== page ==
*"MOOSE*is the Multiscale Object-Oriented Simulation Environment. It is the base and numerical core for large, detailed simulations including Computational Neuroscience and Systems Biology."

This is the definition of MOOSE given by its creators. It basically provides a framework using which biological systems can be easily modelled and simulated, with comparatively less work from the programmer (than starting the programming from scratch).

The project is hosted at sourceforge here: http://moose.sourceforge.net/

A lot of the information on this page (most of it in fact) is derived from the work of James M Bower and David Beeman in

*The Book of Genesis.*Here, I have merely picked the parts of the book that are most relevant to my work and presented it. In order to gain an in depth understanding of this field, I would suggest reading up the original book.

**Introduction**

Neurons work on the basis of exchanging currents between them through synaptic connections. This current exchange happens by virtue of fluctuating potentials within each neuron, caused by a number of chemical and electrical processes within it. Thus, in order to simulate all the processes taking place inside a collection of neuron and simulate it accurately, its electrical properties must be accurately understood and simulated.

The electrical properties of a neuron are not constant throughout its structure. It varies with space and time. Thus, in order to simulate it, two methods can be used:

- A complex function can be formulated that defines its electrical properties at every point, and also specifies the way this varies over time.

- The neuron can be broken up into smaller compartments, each of which will have constant properties, but will interact with each other in order to represent the whole neuron together.

The electrical properties of the compartments can be approximated to the following electrical circuit:

The area inside the dotted lines is one compartment. This will be connected to other compartments on one or both sides. Here is a brief description of the different components of the circuit:

- Ra is the axial resistance. That is, the resistance that will be encountered as current enters the compartment.
- Cm is the capacitance offered by the cell membrane. This happens because the membrane itself is an insulator of current, and there is a potential difference between the inside and outside of the neuron.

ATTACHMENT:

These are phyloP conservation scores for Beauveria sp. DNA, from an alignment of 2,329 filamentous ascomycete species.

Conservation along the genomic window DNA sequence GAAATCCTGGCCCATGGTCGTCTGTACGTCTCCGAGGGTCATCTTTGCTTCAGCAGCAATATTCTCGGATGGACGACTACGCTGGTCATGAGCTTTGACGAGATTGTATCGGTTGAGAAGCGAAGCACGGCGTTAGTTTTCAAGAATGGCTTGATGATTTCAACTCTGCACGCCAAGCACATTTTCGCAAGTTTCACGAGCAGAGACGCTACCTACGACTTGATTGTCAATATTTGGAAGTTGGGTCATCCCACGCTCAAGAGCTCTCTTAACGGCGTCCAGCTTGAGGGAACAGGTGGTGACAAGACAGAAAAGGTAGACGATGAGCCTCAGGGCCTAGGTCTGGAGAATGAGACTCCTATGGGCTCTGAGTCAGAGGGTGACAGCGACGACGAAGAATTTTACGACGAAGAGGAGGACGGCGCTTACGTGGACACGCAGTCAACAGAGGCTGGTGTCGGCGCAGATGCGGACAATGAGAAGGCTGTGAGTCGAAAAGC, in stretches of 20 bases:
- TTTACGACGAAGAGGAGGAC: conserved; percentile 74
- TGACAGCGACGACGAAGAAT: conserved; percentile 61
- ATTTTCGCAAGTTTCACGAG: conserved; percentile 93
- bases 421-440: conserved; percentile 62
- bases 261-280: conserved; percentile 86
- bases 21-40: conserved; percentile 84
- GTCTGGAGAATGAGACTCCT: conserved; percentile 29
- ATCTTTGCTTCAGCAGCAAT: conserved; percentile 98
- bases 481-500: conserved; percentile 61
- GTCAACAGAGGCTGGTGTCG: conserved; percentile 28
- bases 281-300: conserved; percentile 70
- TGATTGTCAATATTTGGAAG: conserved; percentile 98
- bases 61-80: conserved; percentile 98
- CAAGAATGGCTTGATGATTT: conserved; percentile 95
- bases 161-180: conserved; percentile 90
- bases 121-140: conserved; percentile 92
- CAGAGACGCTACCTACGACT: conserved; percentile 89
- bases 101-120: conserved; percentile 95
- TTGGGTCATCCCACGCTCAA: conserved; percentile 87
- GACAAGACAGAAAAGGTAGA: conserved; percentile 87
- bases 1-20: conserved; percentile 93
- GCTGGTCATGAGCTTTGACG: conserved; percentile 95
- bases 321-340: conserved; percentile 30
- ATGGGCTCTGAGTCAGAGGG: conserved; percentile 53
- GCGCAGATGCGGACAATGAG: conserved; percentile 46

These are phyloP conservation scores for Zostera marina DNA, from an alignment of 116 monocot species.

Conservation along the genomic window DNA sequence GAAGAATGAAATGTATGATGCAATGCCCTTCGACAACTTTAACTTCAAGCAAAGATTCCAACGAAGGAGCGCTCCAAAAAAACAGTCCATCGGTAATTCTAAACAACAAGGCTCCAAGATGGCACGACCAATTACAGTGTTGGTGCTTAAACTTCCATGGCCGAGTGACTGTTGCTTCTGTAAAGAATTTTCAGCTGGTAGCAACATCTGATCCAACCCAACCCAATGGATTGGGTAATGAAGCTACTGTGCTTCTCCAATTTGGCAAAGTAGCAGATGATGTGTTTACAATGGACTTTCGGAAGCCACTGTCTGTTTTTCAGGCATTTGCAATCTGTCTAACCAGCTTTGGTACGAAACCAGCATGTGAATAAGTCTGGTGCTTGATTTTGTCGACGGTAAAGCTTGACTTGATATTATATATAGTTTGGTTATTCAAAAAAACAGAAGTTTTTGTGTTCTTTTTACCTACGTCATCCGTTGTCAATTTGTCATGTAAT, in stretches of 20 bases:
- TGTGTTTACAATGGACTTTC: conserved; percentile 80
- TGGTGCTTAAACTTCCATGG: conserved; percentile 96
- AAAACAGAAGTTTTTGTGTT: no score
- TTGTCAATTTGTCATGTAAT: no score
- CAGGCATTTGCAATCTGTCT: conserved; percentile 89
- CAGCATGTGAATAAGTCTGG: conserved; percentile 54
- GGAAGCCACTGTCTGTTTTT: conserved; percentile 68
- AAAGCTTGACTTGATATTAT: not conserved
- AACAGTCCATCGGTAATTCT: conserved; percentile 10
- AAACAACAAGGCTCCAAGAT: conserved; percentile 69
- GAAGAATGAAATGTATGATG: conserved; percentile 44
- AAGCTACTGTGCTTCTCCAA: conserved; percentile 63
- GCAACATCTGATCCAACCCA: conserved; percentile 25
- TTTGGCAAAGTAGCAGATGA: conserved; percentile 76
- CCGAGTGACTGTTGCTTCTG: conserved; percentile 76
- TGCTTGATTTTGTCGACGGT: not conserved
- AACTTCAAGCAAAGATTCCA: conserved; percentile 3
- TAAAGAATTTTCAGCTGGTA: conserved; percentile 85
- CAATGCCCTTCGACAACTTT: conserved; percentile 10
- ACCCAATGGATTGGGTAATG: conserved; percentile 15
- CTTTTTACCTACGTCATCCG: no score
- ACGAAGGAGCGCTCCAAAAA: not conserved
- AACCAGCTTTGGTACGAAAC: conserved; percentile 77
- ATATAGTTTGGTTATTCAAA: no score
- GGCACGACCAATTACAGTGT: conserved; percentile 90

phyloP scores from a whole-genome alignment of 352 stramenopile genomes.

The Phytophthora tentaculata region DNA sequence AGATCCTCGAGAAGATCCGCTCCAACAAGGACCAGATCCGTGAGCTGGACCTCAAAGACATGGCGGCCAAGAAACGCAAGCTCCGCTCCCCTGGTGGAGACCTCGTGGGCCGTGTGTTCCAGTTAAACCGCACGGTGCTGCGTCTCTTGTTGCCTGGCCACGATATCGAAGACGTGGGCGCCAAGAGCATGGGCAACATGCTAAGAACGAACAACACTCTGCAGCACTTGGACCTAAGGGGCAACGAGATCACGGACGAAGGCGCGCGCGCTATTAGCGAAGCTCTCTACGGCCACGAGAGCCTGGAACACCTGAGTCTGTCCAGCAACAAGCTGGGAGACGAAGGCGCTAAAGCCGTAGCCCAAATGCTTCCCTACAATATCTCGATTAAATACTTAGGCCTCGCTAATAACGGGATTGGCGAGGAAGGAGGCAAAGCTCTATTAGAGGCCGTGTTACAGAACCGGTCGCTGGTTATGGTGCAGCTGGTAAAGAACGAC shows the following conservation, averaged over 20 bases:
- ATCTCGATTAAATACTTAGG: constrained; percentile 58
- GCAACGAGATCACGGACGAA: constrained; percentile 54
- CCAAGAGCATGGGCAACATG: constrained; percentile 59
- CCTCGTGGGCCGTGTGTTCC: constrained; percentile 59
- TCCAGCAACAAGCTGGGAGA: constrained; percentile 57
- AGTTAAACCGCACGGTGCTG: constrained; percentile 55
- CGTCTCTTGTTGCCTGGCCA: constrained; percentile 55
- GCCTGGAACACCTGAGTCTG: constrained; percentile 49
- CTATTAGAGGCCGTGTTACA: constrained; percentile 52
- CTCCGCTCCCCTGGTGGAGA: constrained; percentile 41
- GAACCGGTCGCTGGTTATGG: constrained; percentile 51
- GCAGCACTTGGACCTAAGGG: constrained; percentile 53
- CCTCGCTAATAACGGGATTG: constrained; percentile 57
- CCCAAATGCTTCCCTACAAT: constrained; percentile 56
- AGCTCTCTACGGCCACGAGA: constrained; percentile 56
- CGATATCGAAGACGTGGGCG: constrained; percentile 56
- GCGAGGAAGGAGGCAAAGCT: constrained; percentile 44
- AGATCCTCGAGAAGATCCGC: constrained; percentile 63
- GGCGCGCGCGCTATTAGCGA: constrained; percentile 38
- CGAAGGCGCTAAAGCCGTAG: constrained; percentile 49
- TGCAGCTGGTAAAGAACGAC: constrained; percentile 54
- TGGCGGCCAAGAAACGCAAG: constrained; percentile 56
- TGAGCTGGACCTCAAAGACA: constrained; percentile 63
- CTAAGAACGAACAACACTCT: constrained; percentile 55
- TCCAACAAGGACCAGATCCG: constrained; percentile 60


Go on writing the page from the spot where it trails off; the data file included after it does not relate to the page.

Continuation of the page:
- Rm and Em are the membrane resistance and membrane potential respectively, and are caused by the passive ion channels in the neuron.
- Gk is the conductance caused by the active ion channels in the neuron. This is expected to change dynamically during a simulation. Hence the variable resistor in its depiction. Ek is the associated potential, called Equilibrium Potential
- Iinject is the sudden current flow caused by firing of action potentials or provided by inserting of an electrode into the compartment.

This equation depends on Vm’ and Vm’’ which are the potentials of the two neighboring compartments. These compartments have their own equations for their potentials which will depend on their neighbors and so on. Thus, all these coupled equations must be solved in parallel.

Solving for Vm using this equation at every compartment in the neuron, and further for every neuron, will give the required prediction of the state of the model at the next time step. This is the ultimate goal of MOOSE.

This is done by creating a difference equation and solving for this using one of mutliple methods. The default is the Exponential Euler (EE) method. Other methods are the Backward Euler and Crank-Nicholson Methods, which are faster to compute, but require more work in order to set up correctly.

Solving for Vm using this equation at every compartment in the neuron, and further for every neuron, will give the required prediction of the state of the model at the next time step. This is the ultimate goal of MOOSE.

This is done by creating a difference equation and solving for this using one of mutliple methods. The default is the Exponential Euler (EE) method. Other methods are the Backward Euler and Crank-Nicholson Methods, which are faster to compute, but require more work in order to set up correctly.